Winter root vegetables can provide nutrition from local sources during cold weather, and slow cooking is a simple, easy way to prepare them. Slow cookers help busy cooks get a meal on the table with little fuss. Winter root vegetables such as turnips, rutabagas and carrots can be cooked in a slow cooker with a minimal amount of fat. According to the book "Recipes from the Root Cellar," root vegetables are a low-calorie source of fiber. "The New York Times" reports that rutabagas are a good source of potassium and vitamin C; parsnips provide folate, calcium, potassium and fiber; and carrots contain beta carotene.
Combine the assorted winter root vegetables, garlic, olive oil, vinegar, salt and pepper in a slow cooker. Examples of winter root vegetables are rutabaga, celeriac -- or celery root -- carrots, turnips, parsnip, parsley root and beets. Stir to combine.
Cover with a lid. Turn the slow cooker on to the low- or high-heat setting.
Cook on low for eight hours or high for three to four hours. The vegetables are done when they are tender but not mushy or falling apart.
Transfer the vegetables from the slow cooker to a large serving platter. Sprinkle with parsley and chives. Serve hot.
How Does a Pressure Cooker Reduce the ...
How to Slow Cook Country Ribs
How to Slow Cook Pork Chops & Vegetables
Nutrition Information on Blueberries
How to Steam Cauliflower & Broccoli
How to Cook Kale in a Pan With Butter ...
How to Cook Zucchini Like a Japanese ...
How Fast Does Cooked Spaghetti Squash ...
How to Cook Fresh Turnip Greens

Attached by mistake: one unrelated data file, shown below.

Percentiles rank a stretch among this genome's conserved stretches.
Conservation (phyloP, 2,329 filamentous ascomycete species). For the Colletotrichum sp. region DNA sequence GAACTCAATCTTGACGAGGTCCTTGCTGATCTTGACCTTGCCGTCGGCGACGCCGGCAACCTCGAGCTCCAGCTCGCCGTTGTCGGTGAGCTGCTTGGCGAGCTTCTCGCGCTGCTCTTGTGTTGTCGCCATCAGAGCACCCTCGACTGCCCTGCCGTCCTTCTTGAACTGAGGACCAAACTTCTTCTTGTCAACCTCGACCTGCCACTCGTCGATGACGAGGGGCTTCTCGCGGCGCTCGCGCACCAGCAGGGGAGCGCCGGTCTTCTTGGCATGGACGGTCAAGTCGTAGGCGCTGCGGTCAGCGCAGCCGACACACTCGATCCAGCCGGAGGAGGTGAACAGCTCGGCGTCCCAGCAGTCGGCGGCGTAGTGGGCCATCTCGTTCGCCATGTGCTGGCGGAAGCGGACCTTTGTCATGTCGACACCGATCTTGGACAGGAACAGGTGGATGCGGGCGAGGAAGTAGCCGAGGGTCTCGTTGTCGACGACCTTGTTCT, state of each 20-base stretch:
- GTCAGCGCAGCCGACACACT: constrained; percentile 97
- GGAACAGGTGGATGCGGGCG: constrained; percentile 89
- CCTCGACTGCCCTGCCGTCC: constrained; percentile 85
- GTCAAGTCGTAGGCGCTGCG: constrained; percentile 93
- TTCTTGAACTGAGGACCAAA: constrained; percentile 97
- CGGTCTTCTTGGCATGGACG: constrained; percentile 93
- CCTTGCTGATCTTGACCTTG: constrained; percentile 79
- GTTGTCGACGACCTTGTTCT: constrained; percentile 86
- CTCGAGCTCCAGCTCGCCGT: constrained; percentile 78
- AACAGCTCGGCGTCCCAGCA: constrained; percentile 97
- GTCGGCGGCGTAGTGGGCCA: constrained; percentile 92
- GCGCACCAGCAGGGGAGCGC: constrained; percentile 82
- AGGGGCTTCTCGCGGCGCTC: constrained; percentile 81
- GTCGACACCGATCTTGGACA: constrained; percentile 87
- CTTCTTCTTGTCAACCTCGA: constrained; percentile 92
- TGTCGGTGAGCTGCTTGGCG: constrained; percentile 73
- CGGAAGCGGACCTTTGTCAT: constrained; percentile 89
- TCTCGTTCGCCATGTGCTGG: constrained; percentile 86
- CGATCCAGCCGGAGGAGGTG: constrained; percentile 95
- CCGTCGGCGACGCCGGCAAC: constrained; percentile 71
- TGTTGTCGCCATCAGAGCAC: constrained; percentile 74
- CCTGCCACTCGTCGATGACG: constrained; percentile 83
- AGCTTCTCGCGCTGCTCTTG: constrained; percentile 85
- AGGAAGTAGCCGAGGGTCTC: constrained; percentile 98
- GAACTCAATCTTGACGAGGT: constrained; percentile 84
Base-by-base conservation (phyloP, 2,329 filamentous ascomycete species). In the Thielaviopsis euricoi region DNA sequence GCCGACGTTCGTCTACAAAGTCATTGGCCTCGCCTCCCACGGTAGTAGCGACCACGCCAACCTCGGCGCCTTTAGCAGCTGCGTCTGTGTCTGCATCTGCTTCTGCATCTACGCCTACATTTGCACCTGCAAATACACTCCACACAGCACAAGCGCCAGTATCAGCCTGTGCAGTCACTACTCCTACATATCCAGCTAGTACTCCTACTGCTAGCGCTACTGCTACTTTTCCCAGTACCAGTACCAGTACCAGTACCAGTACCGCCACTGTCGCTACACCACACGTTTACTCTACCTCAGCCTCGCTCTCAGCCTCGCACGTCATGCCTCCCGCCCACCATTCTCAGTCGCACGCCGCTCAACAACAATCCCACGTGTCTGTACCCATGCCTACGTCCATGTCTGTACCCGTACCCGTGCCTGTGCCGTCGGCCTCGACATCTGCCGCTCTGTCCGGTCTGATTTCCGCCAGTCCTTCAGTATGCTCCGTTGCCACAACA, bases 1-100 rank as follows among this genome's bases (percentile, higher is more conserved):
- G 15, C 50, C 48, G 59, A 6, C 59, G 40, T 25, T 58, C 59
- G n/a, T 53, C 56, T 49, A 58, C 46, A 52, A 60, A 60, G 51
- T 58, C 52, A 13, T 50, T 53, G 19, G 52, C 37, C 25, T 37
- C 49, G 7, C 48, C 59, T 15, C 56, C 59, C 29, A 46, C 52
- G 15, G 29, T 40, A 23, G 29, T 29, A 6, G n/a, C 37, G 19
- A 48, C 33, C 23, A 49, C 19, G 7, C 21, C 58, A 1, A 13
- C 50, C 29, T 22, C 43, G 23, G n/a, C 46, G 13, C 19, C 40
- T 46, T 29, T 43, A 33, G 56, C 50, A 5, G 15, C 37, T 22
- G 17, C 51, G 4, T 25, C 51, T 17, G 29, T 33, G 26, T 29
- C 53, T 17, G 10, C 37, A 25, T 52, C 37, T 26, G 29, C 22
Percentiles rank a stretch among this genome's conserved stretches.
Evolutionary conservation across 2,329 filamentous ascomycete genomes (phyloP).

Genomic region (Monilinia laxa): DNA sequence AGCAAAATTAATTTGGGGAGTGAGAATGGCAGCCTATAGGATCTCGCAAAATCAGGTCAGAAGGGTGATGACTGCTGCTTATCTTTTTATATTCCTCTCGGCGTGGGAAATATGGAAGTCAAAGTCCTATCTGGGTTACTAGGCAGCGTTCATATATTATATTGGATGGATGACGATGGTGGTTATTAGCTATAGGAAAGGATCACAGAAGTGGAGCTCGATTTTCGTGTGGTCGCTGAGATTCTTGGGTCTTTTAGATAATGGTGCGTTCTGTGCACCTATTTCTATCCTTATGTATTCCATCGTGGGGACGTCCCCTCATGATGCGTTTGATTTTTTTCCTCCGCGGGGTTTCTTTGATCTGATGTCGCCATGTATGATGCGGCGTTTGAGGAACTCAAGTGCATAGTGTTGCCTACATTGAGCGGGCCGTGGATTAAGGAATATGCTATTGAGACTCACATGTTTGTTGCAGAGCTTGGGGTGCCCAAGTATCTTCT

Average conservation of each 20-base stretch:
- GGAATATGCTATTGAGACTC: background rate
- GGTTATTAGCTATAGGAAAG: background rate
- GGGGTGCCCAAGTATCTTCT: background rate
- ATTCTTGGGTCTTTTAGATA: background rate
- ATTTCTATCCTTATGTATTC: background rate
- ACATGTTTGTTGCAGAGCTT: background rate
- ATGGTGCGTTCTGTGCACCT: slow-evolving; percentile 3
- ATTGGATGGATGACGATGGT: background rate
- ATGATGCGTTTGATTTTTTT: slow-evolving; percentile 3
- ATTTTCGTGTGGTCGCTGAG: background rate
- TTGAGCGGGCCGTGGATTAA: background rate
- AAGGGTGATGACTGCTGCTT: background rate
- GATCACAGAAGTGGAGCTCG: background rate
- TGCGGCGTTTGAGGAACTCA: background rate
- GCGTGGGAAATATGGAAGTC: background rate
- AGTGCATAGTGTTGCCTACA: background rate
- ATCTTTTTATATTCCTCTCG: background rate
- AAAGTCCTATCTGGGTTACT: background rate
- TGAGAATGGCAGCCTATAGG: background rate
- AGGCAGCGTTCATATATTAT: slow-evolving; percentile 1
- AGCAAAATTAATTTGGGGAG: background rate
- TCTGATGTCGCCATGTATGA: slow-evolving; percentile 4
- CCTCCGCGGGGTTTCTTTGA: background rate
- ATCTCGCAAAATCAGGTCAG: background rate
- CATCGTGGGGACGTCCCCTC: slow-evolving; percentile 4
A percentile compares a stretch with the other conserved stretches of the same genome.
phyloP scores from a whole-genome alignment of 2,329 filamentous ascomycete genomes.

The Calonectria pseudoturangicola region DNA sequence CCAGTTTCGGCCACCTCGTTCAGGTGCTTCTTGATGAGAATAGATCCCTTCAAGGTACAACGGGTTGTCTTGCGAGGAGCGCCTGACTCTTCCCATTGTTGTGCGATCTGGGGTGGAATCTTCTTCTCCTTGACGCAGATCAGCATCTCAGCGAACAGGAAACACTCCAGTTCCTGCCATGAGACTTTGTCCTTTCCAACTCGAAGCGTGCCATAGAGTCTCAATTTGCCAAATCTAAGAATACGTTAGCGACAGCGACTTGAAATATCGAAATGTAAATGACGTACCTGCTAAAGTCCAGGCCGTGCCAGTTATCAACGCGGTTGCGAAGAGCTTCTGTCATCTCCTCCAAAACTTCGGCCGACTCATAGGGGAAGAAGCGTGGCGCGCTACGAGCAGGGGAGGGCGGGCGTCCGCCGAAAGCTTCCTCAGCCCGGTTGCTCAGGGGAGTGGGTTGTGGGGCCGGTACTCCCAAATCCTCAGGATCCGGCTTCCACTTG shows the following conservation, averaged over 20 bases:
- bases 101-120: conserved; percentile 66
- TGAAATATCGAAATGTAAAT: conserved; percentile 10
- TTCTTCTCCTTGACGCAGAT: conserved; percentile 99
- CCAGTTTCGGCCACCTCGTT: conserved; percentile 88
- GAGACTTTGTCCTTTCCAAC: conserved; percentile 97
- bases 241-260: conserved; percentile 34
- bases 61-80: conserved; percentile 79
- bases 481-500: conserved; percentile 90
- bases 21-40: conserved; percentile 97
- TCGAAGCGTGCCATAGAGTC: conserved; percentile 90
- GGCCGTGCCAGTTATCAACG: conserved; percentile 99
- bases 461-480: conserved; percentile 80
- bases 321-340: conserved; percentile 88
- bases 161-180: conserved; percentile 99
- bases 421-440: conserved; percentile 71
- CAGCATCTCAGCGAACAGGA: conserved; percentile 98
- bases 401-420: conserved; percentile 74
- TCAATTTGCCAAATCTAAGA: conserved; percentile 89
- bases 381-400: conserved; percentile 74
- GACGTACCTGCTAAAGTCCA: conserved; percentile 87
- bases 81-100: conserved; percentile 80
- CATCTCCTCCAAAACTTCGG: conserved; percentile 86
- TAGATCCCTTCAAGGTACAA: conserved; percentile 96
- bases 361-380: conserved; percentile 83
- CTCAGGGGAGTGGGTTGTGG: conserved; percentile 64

How to Cook Fresh Broccoli in a Slow ...
How to Blanch Kale for Freezing
Can You Boil Broccoli & Carrots at the ...
How to Juice a Daikon Radish
Can You Eat Celery Root Without Cooking ...
How to Cook a Really Tender Beef Roast ...
How Many Calories in Chopped Antipasto ...
How to Freeze Fresh Beets
How to Cook Mixed Greens
Carbohydrates in Zucchini
Herbs & Spices in Lentil Soup
- "The New York Times"; Winter Root Vegetables; Martha Rose Shulman; January 17, 2011
- "Fresh from the Vegetarian Slow Cooker"; Robin Robertson; 2010
- "Your Mother's Slow Cooker Cookbook"; Beth Hensperger, et al.; 2004
- "The Gourmet Slow Cooker: Volume II"; Lynn Alley; 2006
- "Recipes from the Root Cellar"; Andrea Chesman; 2010
- "The Kitchen Gardener's Handbook"; Jennifer R. Bartley; 2010
Sarah Bourque has been a freelance writer since 2006 and is based in the Pacific Northwest. She writes and edits for the local publisher, Pacific Crest Imprint and has written for several online content sites. Her work recently appeared in "The Goldendale Tourism and Economic Development Magazine" and "Sail the Gorge!" magazine. She attended Portland Community College where she studied psychology.